By Fang Xiaozhi
The US Secretary of Defense Mark Esper recently rolled out an ambitious naval expansion program in Washington, vowing to put in place a 500-ship navy by 2045, which is about 50% more than the “355-ship Navy” plan proposed by Trump in 2017 soon after he took office.
While announcing the 500-ship naval plan right on the eve of the forthcoming US presidential election, Esper, as always, hyped up the so-called “China threat”, accusing China’s growing naval forces of seriously obstructing the implementation of the so-called “America first” strategy in the Indo-Pacific region and calling for necessary countermeasures.
Besides, America’s insufficient number of ships now has dragged its feet on accelerating the “Indo-Pacific” strategy. The US Navy has continuously found itself overstrained in performing missions and has seen several ship collisions and other major events. Therefore, increasing the number of ships is considered the most urgent need.
Under such circumstances, the US Navy plans to expand its fleet from 355 to 500 ships to maintain its global hegemony better.
Esper’s 500-ship plan will reduce the number of aircraft carriers while focusing on small ships and unmanned surface vehicles (USVs) to increase the number of military vessels largely. This marks a significant change in America’s concept of future naval buildup, which is to recalibrate more quickly to light and unmanned vessels and transform the US navy from an ocean-going force into one combining offensive and defensive capabilities. This is a “wild bet” as far as the navy’s future development is concerned.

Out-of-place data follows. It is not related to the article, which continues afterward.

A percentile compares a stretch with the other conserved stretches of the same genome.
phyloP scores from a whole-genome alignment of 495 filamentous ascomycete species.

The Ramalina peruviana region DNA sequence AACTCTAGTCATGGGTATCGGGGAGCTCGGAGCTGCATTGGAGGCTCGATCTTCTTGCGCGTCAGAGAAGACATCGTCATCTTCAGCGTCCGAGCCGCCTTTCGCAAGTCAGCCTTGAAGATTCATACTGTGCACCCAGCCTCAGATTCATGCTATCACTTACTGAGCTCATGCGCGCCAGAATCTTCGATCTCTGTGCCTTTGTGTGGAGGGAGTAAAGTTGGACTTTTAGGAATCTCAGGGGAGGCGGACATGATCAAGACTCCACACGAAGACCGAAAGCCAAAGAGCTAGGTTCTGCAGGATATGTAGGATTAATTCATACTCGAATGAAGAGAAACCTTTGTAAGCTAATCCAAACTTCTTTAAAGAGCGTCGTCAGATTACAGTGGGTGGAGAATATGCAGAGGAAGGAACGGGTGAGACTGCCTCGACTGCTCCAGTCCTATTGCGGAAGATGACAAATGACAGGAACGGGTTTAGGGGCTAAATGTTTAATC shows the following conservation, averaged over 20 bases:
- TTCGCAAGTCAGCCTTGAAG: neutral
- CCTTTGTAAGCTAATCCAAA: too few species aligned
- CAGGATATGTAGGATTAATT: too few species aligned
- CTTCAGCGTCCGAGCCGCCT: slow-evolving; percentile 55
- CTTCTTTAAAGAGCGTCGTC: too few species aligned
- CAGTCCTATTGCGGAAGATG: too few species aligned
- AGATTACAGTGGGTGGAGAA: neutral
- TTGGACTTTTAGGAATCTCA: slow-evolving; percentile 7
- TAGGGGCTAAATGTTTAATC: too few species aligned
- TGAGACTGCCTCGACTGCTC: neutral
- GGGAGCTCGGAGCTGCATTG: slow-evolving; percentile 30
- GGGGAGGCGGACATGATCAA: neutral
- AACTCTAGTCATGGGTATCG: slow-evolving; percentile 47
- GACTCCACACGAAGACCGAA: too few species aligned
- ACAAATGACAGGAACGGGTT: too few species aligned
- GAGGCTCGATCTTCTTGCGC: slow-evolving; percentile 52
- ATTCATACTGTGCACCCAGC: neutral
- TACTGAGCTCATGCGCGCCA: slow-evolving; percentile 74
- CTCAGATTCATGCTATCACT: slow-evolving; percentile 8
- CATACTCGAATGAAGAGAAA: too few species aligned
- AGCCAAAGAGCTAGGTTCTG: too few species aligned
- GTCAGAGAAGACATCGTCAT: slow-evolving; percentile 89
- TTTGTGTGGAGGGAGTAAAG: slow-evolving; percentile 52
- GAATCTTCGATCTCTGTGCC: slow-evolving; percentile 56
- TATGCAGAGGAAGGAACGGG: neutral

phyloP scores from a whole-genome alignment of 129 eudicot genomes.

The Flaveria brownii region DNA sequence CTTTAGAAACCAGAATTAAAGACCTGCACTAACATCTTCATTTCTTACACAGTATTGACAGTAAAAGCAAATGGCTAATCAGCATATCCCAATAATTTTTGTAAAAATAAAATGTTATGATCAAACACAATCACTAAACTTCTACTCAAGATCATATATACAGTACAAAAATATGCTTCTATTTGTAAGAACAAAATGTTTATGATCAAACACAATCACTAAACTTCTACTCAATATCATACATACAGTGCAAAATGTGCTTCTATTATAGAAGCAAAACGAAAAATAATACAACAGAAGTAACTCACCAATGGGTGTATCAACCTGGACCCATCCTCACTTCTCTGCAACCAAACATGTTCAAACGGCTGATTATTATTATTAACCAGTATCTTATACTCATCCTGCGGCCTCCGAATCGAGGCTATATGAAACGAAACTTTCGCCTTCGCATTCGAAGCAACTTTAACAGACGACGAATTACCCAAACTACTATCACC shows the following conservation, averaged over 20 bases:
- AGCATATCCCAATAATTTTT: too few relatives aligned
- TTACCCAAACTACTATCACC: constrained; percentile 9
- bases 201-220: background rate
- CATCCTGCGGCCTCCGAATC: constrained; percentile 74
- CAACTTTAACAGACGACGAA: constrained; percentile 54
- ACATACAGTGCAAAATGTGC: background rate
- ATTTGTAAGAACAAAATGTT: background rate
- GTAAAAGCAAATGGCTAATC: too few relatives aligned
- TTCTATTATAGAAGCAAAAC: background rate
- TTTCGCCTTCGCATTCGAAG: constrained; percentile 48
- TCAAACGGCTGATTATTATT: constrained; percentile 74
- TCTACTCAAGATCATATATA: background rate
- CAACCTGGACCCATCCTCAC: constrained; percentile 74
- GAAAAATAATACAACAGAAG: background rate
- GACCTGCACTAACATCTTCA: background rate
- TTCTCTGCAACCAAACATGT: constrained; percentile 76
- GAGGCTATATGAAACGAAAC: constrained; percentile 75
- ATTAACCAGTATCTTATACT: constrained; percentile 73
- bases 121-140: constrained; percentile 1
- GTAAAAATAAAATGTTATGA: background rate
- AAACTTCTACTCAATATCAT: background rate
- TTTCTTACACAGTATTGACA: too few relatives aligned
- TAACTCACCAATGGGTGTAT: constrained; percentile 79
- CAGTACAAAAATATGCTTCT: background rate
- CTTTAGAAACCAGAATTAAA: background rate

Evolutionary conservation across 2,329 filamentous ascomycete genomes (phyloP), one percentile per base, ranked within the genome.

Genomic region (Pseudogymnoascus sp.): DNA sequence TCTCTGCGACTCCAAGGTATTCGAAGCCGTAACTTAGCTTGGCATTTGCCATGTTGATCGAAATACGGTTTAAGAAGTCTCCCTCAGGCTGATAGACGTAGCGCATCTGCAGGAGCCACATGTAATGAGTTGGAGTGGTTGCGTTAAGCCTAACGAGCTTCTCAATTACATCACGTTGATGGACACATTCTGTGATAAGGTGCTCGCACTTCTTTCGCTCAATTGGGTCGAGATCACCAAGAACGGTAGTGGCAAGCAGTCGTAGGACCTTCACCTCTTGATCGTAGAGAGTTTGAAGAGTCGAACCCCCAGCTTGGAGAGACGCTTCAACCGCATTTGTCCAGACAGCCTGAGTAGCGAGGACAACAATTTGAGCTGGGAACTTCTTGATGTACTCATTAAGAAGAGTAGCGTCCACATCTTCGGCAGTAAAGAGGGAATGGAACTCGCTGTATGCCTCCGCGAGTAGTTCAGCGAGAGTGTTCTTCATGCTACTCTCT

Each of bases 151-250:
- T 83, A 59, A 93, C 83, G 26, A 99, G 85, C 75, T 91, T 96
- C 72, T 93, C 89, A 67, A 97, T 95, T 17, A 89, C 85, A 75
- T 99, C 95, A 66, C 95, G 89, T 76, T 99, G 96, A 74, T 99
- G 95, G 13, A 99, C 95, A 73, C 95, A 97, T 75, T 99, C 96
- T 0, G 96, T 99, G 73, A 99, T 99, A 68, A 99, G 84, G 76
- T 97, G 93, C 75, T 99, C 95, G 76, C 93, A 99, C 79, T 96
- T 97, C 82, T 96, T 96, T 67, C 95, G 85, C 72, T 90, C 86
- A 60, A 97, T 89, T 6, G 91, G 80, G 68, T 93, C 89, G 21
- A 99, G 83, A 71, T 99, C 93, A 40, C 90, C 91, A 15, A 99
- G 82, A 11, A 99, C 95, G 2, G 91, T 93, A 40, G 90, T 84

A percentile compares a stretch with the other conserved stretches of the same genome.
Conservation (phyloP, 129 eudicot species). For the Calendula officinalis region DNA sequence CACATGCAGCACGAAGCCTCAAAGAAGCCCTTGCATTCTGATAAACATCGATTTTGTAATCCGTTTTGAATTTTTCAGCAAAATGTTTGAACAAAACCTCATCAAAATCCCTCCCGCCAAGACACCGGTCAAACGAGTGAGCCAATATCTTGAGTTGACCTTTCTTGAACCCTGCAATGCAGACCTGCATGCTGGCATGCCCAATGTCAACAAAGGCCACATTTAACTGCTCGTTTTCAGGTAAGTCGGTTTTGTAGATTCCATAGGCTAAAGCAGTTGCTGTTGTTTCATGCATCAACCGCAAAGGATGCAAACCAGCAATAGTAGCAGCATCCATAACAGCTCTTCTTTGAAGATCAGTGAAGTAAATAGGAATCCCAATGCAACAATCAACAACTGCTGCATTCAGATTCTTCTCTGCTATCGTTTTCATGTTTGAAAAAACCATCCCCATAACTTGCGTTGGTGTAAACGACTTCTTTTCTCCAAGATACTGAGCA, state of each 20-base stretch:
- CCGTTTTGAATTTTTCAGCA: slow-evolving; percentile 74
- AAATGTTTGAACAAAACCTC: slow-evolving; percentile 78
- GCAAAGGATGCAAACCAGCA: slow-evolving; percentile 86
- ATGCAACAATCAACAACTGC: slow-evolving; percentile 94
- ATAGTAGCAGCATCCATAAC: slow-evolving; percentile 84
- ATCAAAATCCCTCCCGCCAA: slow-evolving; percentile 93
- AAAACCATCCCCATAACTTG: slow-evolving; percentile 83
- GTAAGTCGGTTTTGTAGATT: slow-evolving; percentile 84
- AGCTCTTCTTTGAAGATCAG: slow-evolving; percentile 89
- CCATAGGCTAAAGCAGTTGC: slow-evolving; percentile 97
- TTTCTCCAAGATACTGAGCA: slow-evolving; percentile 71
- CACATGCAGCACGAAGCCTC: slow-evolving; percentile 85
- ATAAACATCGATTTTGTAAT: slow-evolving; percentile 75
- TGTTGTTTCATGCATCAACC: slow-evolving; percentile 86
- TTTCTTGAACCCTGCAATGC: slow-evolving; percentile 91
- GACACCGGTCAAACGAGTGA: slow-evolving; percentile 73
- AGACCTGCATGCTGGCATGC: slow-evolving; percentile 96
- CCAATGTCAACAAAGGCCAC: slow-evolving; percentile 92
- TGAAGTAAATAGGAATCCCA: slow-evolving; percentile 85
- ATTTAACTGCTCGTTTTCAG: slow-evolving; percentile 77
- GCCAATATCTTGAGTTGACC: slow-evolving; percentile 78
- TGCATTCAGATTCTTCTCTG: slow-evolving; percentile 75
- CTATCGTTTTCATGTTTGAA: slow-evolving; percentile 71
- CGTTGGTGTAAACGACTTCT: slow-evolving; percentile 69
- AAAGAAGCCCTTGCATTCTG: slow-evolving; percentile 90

For many years the US military has been indecisive on which type of ships to prioritize and has made some detours, not to mention the consistent budget strain. Building more naval vessels is a massive program entailing a considerable amount of capital, over which the White House, the Department of Defense, the U.S. Navy, other military services, and the US Congress have argued long and hard without reaching a consensus. That’s why the 355-ship goal doesn’t even have a detailed proposal yet.
According to the new ambitious plan, the U.S. Navy will add about 280 ships in the next 30 years, almost doubling the current size. The maintenance cost aside, the construction of such a large fleet alone would cost a fortune, so the plan can cause heated debates among the parties.
At present, the COVID-19 pandemic has mired the US in an abyss of chaos, economic slowdown, and a high unemployment rate. The country’s national debts have amounted to USD23 trillion, more than its annual GDP, and the unrest triggered by domestic racial conflicts is disturbing. Announcing such a massive and capital-intensive military buildup program at such a moment will undoubtedly further aggravate the domestic disputes.
In whatever light we look at it, the 500-ship plan isn’t realistic – so ambitious that it is detached from the national reality. The various restrictions and uncertainties may well render America’s future naval ship development unorganized and unorderly.
Moreover, that the US Department of Defense submitted this naval fleet development proposal to the White House right before the presidential election on November 3 is typically speculative. The move was motivated by the incumbent administration to secure the support of the Pentagon and the military industry for Trump’s reelection, regardless of whether the wild bet can come through in the end or what consequences it may have.
(The author is a researcher at the Center for Asia-Pacific Development Studies of Nanjing University. The information, ideas or opinions appearing in this article do not necessarily reflect the views of eng.chinamil.com.cn.)